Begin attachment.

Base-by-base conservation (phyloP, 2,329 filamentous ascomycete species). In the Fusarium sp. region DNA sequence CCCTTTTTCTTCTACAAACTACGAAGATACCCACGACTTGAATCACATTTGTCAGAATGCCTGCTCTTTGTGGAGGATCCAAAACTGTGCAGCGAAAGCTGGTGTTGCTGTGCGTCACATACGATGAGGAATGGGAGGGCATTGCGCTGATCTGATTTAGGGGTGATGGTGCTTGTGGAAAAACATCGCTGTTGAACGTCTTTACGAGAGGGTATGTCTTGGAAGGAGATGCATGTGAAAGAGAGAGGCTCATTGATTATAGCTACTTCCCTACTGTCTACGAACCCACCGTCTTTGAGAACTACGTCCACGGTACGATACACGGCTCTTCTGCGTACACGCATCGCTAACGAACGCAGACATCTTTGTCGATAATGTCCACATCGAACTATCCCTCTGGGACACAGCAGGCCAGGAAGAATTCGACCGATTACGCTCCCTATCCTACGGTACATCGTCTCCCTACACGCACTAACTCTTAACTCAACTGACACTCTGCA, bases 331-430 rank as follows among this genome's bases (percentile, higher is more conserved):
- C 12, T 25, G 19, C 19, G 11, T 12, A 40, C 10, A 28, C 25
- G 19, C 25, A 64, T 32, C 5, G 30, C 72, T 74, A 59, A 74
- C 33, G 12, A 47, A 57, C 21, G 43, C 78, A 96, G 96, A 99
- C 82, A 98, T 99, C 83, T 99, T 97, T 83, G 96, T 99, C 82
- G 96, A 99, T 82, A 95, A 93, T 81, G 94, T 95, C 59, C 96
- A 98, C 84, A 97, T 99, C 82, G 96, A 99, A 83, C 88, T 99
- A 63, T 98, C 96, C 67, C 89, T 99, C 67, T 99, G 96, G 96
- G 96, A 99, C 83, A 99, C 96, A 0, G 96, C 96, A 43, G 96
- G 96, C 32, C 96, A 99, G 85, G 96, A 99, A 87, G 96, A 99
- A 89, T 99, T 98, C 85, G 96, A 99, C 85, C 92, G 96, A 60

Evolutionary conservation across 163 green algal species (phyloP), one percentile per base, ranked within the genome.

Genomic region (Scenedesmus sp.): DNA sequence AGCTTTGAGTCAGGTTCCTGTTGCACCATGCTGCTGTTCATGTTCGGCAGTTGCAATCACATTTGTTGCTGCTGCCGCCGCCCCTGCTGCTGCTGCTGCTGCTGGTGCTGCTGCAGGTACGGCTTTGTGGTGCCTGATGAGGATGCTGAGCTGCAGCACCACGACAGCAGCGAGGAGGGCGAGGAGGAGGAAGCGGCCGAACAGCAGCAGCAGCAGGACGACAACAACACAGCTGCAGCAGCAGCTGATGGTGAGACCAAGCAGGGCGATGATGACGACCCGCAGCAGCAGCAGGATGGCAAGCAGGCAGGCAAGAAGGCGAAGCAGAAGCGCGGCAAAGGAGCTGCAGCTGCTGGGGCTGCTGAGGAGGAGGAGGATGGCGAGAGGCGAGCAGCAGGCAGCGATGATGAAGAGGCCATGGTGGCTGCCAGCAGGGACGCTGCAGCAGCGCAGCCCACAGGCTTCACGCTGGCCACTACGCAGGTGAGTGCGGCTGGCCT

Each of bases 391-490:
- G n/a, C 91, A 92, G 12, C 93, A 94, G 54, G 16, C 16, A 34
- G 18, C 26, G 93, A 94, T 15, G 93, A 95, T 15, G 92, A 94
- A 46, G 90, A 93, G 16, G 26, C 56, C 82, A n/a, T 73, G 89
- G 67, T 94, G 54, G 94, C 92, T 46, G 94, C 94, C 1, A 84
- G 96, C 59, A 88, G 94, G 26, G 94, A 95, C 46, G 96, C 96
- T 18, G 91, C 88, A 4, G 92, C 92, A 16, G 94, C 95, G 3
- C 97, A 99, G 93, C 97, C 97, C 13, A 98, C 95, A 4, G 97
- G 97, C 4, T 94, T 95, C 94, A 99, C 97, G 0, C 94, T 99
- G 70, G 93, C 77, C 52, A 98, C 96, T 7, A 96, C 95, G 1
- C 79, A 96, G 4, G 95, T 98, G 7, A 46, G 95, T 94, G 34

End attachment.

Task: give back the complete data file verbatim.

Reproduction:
Base-by-base conservation (phyloP, 2,329 filamentous ascomycete species). In the Fusarium sp. region DNA sequence CCCTTTTTCTTCTACAAACTACGAAGATACCCACGACTTGAATCACATTTGTCAGAATGCCTGCTCTTTGTGGAGGATCCAAAACTGTGCAGCGAAAGCTGGTGTTGCTGTGCGTCACATACGATGAGGAATGGGAGGGCATTGCGCTGATCTGATTTAGGGGTGATGGTGCTTGTGGAAAAACATCGCTGTTGAACGTCTTTACGAGAGGGTATGTCTTGGAAGGAGATGCATGTGAAAGAGAGAGGCTCATTGATTATAGCTACTTCCCTACTGTCTACGAACCCACCGTCTTTGAGAACTACGTCCACGGTACGATACACGGCTCTTCTGCGTACACGCATCGCTAACGAACGCAGACATCTTTGTCGATAATGTCCACATCGAACTATCCCTCTGGGACACAGCAGGCCAGGAAGAATTCGACCGATTACGCTCCCTATCCTACGGTACATCGTCTCCCTACACGCACTAACTCTTAACTCAACTGACACTCTGCA, bases 331-430 rank as follows among this genome's bases (percentile, higher is more conserved):
- C 12, T 25, G 19, C 19, G 11, T 12, A 40, C 10, A 28, C 25
- G 19, C 25, A 64, T 32, C 5, G 30, C 72, T 74, A 59, A 74
- C 33, G 12, A 47, A 57, C 21, G 43, C 78, A 96, G 96, A 99
- C 82, A 98, T 99, C 83, T 99, T 97, T 83, G 96, T 99, C 82
- G 96, A 99, T 82, A 95, A 93, T 81, G 94, T 95, C 59, C 96
- A 98, C 84, A 97, T 99, C 82, G 96, A 99, A 83, C 88, T 99
- A 63, T 98, C 96, C 67, C 89, T 99, C 67, T 99, G 96, G 96
- G 96, A 99, C 83, A 99, C 96, A 0, G 96, C 96, A 43, G 96
- G 96, C 32, C 96, A 99, G 85, G 96, A 99, A 87, G 96, A 99
- A 89, T 99, T 98, C 85, G 96, A 99, C 85, C 92, G 96, A 60

Evolutionary conservation across 163 green algal species (phyloP), one percentile per base, ranked within the genome.

Genomic region (Scenedesmus sp.): DNA sequence AGCTTTGAGTCAGGTTCCTGTTGCACCATGCTGCTGTTCATGTTCGGCAGTTGCAATCACATTTGTTGCTGCTGCCGCCGCCCCTGCTGCTGCTGCTGCTGCTGGTGCTGCTGCAGGTACGGCTTTGTGGTGCCTGATGAGGATGCTGAGCTGCAGCACCACGACAGCAGCGAGGAGGGCGAGGAGGAGGAAGCGGCCGAACAGCAGCAGCAGCAGGACGACAACAACACAGCTGCAGCAGCAGCTGATGGTGAGACCAAGCAGGGCGATGATGACGACCCGCAGCAGCAGCAGGATGGCAAGCAGGCAGGCAAGAAGGCGAAGCAGAAGCGCGGCAAAGGAGCTGCAGCTGCTGGGGCTGCTGAGGAGGAGGAGGATGGCGAGAGGCGAGCAGCAGGCAGCGATGATGAAGAGGCCATGGTGGCTGCCAGCAGGGACGCTGCAGCAGCGCAGCCCACAGGCTTCACGCTGGCCACTACGCAGGTGAGTGCGGCTGGCCT

Each of bases 391-490:
- G n/a, C 91, A 92, G 12, C 93, A 94, G 54, G 16, C 16, A 34
- G 18, C 26, G 93, A 94, T 15, G 93, A 95, T 15, G 92, A 94
- A 46, G 90, A 93, G 16, G 26, C 56, C 82, A n/a, T 73, G 89
- G 67, T 94, G 54, G 94, C 92, T 46, G 94, C 94, C 1, A 84
- G 96, C 59, A 88, G 94, G 26, G 94, A 95, C 46, G 96, C 96
- T 18, G 91, C 88, A 4, G 92, C 92, A 16, G 94, C 95, G 3
- C 97, A 99, G 93, C 97, C 97, C 13, A 98, C 95, A 4, G 97
- G 97, C 4, T 94, T 95, C 94, A 99, C 97, G 0, C 94, T 99
- G 70, G 93, C 77, C 52, A 98, C 96, T 7, A 96, C 95, G 1
- C 79, A 96, G 4, G 95, T 98, G 7, A 46, G 95, T 94, G 34